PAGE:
November 27, 2020

United Effort

A network of attorneys adds a boost in aiding veterans.

Mike Vogel | 8/19/2020

Stephen Moss served as an Army company commander during the Vietnam War. His daughter, Shannon, served in the Iraq War, where she was injured in a firefight. “It took two years of misdiagnosis, red tape and complications before she got the surgery she needed,” he says. The delay in having her shoulder reconstructed left her with a permanent disability and unable to pursue the career in law enforcement she envisioned.


Moss was an eager ear at a United Way Broward annual meeting nearly nine years ago when then United Way Broward CEO Jennifer O’Flannery Anderson said the organization wanted to help veterans. Moss, a partner with Holland and Knight in Fort Lauderdale, was one of six people who attended the inaugural meeting for the veterans advisory council and became its chair. The council found a need from veterans and desire by community groups and the Veterans Administration to provide help, but efforts were splintered and uncoordinated.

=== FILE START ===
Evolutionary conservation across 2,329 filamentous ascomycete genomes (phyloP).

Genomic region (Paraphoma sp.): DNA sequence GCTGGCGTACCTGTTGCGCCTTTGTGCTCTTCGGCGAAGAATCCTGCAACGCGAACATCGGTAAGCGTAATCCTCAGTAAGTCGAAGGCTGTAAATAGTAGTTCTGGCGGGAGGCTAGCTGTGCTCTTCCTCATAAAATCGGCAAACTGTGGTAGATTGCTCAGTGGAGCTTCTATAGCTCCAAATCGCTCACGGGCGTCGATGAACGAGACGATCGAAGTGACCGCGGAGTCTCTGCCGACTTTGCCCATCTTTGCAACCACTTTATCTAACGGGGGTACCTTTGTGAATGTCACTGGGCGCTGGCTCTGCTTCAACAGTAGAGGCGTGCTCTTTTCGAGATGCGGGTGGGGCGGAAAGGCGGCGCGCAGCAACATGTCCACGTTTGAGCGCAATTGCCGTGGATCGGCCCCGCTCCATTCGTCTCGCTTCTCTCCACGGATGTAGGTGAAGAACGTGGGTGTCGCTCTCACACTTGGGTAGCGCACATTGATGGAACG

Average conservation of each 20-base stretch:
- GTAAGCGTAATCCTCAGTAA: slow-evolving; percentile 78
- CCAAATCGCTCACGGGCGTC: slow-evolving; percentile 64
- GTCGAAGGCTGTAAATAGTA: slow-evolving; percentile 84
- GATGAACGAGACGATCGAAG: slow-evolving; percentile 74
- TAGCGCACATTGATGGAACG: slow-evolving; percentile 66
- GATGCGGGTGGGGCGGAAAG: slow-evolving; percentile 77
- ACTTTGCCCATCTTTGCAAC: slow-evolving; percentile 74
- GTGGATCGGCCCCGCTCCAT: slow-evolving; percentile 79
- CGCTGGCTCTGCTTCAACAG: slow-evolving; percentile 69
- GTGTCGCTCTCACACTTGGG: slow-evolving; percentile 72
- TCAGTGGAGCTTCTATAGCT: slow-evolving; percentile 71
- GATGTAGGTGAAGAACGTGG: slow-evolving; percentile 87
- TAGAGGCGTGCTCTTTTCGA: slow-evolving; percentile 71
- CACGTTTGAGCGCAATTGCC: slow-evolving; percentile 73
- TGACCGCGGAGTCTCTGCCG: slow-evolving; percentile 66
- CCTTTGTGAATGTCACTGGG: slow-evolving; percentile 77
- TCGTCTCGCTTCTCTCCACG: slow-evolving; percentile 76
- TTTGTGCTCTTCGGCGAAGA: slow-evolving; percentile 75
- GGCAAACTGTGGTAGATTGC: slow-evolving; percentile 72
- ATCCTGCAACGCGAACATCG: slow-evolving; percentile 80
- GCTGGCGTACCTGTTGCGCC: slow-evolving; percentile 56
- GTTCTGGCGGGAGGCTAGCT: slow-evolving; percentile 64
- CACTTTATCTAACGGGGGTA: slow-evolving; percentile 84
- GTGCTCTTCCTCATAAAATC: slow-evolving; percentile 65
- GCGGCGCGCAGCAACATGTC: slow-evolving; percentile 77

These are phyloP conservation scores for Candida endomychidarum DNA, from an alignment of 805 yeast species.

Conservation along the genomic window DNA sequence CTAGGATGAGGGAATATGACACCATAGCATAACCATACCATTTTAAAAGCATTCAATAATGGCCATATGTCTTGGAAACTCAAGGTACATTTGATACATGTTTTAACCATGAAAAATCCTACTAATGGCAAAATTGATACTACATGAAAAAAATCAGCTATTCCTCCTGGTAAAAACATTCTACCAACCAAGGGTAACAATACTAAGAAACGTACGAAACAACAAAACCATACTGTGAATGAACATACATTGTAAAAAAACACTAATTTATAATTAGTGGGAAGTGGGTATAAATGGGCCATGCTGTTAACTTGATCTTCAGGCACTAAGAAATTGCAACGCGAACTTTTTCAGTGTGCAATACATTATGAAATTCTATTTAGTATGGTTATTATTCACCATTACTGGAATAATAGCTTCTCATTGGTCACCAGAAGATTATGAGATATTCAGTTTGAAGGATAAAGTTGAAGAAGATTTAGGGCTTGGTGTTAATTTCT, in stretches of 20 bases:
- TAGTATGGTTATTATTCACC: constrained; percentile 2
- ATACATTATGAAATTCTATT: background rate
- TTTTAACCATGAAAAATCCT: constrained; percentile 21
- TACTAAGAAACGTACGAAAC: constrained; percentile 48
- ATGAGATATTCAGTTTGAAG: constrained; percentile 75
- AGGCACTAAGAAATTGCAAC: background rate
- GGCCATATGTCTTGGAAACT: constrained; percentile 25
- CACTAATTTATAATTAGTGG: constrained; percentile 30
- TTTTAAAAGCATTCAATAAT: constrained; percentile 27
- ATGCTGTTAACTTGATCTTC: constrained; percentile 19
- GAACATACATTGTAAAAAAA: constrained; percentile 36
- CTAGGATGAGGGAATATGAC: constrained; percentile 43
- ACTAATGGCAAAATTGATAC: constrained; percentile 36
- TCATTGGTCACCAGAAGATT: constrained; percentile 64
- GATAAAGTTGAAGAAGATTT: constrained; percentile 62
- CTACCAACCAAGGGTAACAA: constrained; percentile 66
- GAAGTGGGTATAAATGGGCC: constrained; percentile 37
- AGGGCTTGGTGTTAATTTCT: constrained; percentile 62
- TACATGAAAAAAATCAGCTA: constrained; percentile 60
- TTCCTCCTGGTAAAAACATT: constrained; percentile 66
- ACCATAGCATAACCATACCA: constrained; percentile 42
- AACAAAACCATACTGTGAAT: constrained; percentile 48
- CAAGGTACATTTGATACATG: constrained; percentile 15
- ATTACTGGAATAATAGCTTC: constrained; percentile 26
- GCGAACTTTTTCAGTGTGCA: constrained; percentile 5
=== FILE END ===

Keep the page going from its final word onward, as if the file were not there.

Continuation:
What emerged from that council in January 2013 was Mission United, a Broward innovation that’s spread to nine United Ways in Florida and a total of 25 in the nation. “He led the committee and was instrumental in Mission United becoming adopted nationally by United Way,” says Hattie Hess, United Way Broward vice president for marketing and communications.


The national group is raising money to fund a full-time director. Moss is the national chair. (Broward United Way has had an influx of young veterans to lead the local Mission United.)


In Broward, the effort has six “pillars” — housing, employment, legal assistance, education, financial stability and health care. In Broward, more than 10,000 veterans have been served. Some 2,500 homeless veterans are no longer homeless — a 90% success rate — thanks to the group’s efforts and $12 million over the years from the VA to provide security deposits, first and last month’s rents, some basic furniture and other assistance, Moss says.
Some 400 attorneys have volunteered to serve veterans in civil matters and to pursue benefits and services for them from the VA. “It’s truly amazing,” Moss says. (Moss says the VA is happy to have attorneys help veterans navigate the system.)

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